Microtia is a congenital malformation of variable severity of the external and middle ear. The microtic auricle consists of a disorganized remnant of cartilage attached to a variable amount of soft tissue lobule, which often is displaced from a position symmetrical with the opposite normal ear. The direction of displacement depends on the degree of associated facial hypoplasia. Depending on the severity of the anomaly, there may be evidence of external meatus formation. Microtia commonly involves the external canal and middle ear; hence, hearing can be affected. Microtia may present within a spectrum of branchial arch defects (hemifacial microsomia, craniofacial microsomia) or may manifest as an independent malformation.
This article concentrates on the reconstruction of the external ear only, referencing middle ear reconstruction as it pertains to planning and reconstruction of the auricle. A review of the pertinent history, embryology, and anatomy is included.
Reconstruction of the ear, whether it be for microtia or major acquired deformities, has long been recognized as a demanding undertaking with well-recognized shortcomings, even in the hands of some very accomplished surgeons. Some of the shortcomings are inherent in the underlying tissue shortages, some are in the limitations of the donor tissues, and some are specifically operator-dependent. Even more demanding is the reoperation for a previously unsatisfactory result, as the recipient bed is now scarred, the donor tissues more limited, and the expertise of the operating surgeon even more critical.
Melnick and Myranthopoulos reviewed auricular deformities and associated anomalies in a series of 56,000 pregnancies in an ethnically diverse population (Caucasian 46%, African American 46%, Latino 8%), commenting on the incidence of anomalies and the embryogenesis and etiopathology of the varying deformities.  Ear deformities occurred in approximately 1.1% (11 in 1000) of births. Severe anomalies, such as microtia, occurred in approximately 3 in 10,000 live births. Occurrence has been reported to be 1 in 4000 in the Japanese population and as high as 1 in 900 to 1 in 1200 in the Navajo population.
Almost one half of the microtia patients in the Melnick and Myranthopoulos study (9/16) presented with craniofacial microsomia, also known as facial-auricular-vertebral syndrome. In the same study, the right side was affected almost twice as often as the left, and bilateral deformity occurred in 10% of patients, with the reported ratio of right-to-left-to-bilateral of approximately 5:3:1. Many sources report that vertebral, urogenital, and renal anomalies occur within the craniofacial microsomia syndrome, although this was not confirmed in this cohort.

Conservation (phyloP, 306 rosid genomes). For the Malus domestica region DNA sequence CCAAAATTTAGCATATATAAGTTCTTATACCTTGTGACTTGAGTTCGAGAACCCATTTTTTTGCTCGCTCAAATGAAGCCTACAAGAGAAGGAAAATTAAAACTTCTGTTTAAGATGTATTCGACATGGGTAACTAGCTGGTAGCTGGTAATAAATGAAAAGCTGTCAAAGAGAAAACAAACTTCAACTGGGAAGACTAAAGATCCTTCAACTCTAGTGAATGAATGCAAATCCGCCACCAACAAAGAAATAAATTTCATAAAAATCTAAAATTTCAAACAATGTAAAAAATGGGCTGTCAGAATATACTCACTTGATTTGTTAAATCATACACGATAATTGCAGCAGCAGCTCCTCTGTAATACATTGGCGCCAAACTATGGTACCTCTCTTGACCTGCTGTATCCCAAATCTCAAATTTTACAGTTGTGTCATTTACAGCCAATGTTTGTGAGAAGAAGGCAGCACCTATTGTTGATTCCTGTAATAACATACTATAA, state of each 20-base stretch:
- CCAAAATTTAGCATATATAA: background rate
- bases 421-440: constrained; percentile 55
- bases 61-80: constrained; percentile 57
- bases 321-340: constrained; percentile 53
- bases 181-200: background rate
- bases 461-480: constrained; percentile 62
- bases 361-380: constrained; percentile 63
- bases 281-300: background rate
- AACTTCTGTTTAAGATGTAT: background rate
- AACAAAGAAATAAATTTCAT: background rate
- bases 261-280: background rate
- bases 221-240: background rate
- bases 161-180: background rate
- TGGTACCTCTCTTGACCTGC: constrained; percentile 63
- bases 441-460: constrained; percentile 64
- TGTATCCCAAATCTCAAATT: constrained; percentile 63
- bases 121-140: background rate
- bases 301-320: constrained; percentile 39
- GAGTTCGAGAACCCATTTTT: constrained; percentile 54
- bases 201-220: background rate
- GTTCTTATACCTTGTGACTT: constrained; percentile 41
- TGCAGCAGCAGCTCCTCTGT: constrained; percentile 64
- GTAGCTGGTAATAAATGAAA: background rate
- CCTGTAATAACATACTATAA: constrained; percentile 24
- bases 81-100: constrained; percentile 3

Both hereditary factors and vascular accidents in utero have been suggested as factors in the etiology of microtia. Several groups have studied their microtia patients as probands, finding evidence for familial craniofacial microsomia and patterns suggestive of multifactorial inheritance.
Specific causative factors also can include maternal rubella during the first trimester of pregnancy; Brent has reported thalidomide exposure during pregnancy as a cause.  Poswillo points to the varied timing of teratogenic insults in patients with ear deformities associated with mandibulofacial dysostosis (Treacher Collins-Franceschetti syndrome) and more common forms of branchial arch anomalies in hemifacial microsomia. 
A review of embryology allows a better understanding of the pathophysiology of microtia. The anatomy of the microtic ear is similar to the anlage seen in the 6-week embryo. Microtia often is associated with atresia or absence of the external auditory meatus, suggesting an arrest of development.
The external and middle ear develop from the first (mandibular) and second (hyoid) branchial arches. The auricle begins development at 5 weeks from 6 hillocks, 3 on either side of the first branchial cleft between these 2 arches, which becomes the external canal. Ultimately, the hillocks of the first arch contribute to the tragus and the root of the helix, and the remainder of the auricle develops from the hillocks of the second arch. The middle ear ossicles develop from the first and second arch with the mastoid air cells, eustachian tube, and remaining middle ear developing from the first pharyngeal pouch. The tympanic membrane develops where the first pouch meets the first cleft.
Initially, the ear has a ventromedial position, which becomes more dorsolateral as the midface and mandibular processes grow and push it outward and upward. Interruption in the proliferation or fusion of the hillocks at varying stages of development can produce the variable rudimentary structures that present as microtia.